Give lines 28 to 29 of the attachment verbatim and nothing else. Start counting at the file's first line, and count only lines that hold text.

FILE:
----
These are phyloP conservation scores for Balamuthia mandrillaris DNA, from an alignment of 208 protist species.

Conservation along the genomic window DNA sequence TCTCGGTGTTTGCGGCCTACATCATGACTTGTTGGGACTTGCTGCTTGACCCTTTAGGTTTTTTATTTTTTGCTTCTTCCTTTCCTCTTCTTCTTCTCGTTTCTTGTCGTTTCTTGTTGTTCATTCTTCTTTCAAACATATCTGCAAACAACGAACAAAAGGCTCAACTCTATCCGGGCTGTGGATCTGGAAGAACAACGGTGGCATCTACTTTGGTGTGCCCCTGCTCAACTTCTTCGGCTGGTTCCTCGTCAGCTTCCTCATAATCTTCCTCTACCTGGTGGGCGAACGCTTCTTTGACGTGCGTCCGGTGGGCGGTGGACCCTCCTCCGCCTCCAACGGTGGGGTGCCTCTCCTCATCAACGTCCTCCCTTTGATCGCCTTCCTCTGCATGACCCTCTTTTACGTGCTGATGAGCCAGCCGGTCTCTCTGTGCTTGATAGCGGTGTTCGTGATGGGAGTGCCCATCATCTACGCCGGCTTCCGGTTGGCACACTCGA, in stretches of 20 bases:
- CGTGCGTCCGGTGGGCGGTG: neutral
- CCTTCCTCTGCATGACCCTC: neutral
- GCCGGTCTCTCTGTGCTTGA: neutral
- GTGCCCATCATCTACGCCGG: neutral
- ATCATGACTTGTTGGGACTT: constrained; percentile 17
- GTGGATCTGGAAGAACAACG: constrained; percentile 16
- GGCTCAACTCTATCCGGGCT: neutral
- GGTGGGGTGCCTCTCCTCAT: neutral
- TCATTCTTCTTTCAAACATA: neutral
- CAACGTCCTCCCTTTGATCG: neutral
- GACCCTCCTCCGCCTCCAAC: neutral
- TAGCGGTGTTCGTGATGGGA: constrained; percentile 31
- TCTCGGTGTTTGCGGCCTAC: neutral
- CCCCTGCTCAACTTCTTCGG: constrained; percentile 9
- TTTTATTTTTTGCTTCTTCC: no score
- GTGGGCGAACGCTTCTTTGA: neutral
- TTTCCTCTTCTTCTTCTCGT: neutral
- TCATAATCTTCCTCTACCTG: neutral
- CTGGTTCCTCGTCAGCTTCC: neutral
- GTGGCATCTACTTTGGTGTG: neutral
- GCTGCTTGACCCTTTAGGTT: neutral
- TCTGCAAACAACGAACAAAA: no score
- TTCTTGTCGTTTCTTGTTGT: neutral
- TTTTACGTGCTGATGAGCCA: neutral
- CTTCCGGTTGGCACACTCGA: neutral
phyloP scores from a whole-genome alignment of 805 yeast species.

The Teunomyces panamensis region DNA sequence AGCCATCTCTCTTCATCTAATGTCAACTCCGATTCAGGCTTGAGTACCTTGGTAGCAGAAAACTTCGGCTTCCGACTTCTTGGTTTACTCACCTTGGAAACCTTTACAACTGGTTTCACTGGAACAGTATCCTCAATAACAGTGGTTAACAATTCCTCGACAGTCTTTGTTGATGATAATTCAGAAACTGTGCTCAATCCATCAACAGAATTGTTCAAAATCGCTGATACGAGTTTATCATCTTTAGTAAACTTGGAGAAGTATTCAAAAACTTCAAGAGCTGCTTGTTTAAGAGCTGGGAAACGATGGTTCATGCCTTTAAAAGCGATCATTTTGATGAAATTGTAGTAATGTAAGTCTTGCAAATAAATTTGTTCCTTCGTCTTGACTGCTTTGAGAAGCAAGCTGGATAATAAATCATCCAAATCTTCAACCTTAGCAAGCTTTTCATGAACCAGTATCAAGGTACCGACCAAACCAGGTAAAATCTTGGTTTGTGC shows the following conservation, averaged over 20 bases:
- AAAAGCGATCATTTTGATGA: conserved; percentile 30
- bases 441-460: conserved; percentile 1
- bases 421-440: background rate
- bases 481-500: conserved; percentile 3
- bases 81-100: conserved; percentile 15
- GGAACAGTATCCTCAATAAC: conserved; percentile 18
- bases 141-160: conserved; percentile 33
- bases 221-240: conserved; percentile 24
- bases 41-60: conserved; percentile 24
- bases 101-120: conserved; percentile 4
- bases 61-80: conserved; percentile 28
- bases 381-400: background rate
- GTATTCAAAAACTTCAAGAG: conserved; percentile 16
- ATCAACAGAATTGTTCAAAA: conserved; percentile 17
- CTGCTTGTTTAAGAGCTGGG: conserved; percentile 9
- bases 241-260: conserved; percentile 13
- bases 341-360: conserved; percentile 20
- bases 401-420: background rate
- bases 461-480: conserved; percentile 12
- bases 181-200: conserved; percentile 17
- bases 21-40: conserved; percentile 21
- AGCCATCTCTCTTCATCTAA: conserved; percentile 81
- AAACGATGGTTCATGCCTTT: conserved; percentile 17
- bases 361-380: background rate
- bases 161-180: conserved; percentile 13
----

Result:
phyloP scores from a whole-genome alignment of 805 yeast species.

The Teunomyces panamensis region DNA sequence AGCCATCTCTCTTCATCTAATGTCAACTCCGATTCAGGCTTGAGTACCTTGGTAGCAGAAAACTTCGGCTTCCGACTTCTTGGTTTACTCACCTTGGAAACCTTTACAACTGGTTTCACTGGAACAGTATCCTCAATAACAGTGGTTAACAATTCCTCGACAGTCTTTGTTGATGATAATTCAGAAACTGTGCTCAATCCATCAACAGAATTGTTCAAAATCGCTGATACGAGTTTATCATCTTTAGTAAACTTGGAGAAGTATTCAAAAACTTCAAGAGCTGCTTGTTTAAGAGCTGGGAAACGATGGTTCATGCCTTTAAAAGCGATCATTTTGATGAAATTGTAGTAATGTAAGTCTTGCAAATAAATTTGTTCCTTCGTCTTGACTGCTTTGAGAAGCAAGCTGGATAATAAATCATCCAAATCTTCAACCTTAGCAAGCTTTTCATGAACCAGTATCAAGGTACCGACCAAACCAGGTAAAATCTTGGTTTGTGC shows the following conservation, averaged over 20 bases: